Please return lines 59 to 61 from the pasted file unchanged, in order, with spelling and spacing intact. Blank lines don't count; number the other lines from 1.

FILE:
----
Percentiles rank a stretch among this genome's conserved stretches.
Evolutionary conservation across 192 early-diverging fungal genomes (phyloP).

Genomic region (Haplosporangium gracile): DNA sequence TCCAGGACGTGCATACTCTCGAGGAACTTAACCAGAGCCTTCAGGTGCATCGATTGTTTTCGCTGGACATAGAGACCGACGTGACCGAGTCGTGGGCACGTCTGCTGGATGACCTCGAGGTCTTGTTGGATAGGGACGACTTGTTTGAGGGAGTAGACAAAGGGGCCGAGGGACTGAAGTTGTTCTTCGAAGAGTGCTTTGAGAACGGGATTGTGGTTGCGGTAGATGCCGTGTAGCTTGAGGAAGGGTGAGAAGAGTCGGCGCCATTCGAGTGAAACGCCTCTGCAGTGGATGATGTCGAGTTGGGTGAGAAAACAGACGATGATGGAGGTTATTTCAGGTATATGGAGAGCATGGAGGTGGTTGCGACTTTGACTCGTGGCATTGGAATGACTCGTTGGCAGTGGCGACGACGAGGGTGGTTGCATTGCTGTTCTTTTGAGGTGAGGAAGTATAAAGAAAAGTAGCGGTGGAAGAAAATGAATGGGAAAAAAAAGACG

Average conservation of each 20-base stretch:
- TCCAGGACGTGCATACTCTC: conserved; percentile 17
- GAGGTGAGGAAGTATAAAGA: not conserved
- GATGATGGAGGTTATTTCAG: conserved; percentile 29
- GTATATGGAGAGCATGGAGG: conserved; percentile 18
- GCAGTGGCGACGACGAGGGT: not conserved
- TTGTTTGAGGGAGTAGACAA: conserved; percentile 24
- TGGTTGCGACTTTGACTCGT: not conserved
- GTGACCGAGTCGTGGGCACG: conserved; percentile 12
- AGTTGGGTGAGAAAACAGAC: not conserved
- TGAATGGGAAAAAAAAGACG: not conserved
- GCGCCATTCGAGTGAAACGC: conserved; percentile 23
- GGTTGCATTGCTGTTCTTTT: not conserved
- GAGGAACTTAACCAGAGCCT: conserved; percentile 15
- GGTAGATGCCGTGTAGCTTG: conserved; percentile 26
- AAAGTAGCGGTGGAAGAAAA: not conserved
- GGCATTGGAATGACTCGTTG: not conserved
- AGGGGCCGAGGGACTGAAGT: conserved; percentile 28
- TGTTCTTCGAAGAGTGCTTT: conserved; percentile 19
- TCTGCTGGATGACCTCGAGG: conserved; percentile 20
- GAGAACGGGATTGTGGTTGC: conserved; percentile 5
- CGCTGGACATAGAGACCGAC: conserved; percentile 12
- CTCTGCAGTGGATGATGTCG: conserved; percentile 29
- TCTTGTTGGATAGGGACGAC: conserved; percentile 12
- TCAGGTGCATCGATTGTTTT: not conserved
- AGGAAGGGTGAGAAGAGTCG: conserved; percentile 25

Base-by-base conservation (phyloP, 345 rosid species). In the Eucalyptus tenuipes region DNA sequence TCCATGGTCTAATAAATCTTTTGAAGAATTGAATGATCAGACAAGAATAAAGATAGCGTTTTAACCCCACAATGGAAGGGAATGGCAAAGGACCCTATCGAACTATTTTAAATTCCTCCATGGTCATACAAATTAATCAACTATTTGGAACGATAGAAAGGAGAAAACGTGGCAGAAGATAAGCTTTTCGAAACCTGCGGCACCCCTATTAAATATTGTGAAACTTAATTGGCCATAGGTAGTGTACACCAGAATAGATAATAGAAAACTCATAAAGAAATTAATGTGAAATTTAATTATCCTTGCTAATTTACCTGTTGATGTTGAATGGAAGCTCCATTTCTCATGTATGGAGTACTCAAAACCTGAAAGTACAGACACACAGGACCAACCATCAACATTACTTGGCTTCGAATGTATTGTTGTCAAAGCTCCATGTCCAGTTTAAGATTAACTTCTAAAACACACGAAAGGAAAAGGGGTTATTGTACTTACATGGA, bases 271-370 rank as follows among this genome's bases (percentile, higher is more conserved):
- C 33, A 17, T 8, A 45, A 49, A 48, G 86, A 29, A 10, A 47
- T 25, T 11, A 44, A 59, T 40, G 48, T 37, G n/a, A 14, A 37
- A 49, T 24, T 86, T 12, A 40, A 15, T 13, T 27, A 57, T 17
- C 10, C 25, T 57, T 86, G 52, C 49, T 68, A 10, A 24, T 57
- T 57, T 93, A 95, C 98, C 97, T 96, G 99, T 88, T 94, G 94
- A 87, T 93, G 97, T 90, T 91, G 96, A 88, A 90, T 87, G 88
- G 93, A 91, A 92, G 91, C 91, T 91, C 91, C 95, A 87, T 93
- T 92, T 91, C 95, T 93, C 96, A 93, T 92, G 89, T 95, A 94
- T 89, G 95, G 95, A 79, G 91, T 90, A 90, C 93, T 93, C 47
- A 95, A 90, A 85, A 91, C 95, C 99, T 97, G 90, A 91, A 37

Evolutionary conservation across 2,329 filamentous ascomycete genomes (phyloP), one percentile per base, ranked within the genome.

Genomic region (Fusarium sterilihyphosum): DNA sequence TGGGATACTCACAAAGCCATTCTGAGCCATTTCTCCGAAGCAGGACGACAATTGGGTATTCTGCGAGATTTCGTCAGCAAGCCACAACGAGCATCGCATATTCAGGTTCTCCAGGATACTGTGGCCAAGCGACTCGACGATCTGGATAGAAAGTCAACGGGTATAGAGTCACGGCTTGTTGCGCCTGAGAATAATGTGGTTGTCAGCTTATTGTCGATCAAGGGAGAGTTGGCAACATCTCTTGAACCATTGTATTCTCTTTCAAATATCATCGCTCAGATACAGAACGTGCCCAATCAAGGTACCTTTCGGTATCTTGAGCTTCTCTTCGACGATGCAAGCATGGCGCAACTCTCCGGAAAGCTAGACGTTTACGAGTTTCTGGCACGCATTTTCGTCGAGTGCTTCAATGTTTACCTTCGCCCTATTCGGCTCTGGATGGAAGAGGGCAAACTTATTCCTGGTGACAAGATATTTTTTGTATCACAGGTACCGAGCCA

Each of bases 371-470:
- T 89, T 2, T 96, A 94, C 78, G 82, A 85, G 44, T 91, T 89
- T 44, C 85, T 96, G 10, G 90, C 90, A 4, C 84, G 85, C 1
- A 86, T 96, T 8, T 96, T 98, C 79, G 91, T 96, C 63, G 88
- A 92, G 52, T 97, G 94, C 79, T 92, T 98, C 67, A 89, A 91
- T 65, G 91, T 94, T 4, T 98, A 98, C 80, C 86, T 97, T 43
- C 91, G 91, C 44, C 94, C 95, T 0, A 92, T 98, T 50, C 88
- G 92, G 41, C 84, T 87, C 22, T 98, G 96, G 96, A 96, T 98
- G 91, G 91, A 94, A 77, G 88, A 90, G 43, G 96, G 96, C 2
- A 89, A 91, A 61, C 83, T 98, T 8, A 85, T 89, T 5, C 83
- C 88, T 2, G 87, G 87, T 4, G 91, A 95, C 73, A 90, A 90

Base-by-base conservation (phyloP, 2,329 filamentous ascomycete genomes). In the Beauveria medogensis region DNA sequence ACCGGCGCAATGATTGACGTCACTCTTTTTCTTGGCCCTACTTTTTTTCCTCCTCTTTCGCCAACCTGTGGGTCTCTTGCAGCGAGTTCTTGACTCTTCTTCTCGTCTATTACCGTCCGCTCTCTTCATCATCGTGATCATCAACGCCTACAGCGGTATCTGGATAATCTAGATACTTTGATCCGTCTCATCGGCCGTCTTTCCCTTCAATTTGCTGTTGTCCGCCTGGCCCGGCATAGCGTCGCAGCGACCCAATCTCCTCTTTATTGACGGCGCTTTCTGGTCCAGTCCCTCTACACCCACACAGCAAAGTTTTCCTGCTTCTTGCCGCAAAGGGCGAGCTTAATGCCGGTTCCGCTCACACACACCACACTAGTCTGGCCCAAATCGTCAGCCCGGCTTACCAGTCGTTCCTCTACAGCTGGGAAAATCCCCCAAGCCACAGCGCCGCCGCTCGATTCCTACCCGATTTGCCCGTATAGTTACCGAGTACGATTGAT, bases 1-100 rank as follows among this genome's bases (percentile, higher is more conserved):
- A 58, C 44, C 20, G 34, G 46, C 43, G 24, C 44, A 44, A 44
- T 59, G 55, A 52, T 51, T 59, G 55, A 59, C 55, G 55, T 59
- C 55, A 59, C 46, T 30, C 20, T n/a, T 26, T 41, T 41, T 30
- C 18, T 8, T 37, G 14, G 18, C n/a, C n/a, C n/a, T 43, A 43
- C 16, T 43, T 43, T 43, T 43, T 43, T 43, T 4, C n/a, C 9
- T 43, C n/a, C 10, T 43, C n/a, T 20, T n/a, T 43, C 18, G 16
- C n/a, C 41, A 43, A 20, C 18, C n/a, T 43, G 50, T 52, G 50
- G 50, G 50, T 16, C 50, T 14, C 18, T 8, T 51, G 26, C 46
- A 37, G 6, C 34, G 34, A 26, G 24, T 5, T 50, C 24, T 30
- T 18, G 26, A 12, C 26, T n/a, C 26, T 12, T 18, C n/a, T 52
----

- C 16, T 43, T 43, T 43, T 43, T 43, T 43, T 4, C n/a, C 9
- T 43, C n/a, C 10, T 43, C n/a, T 20, T n/a, T 43, C 18, G 16
- C n/a, C 41, A 43, A 20, C 18, C n/a, T 43, G 50, T 52, G 50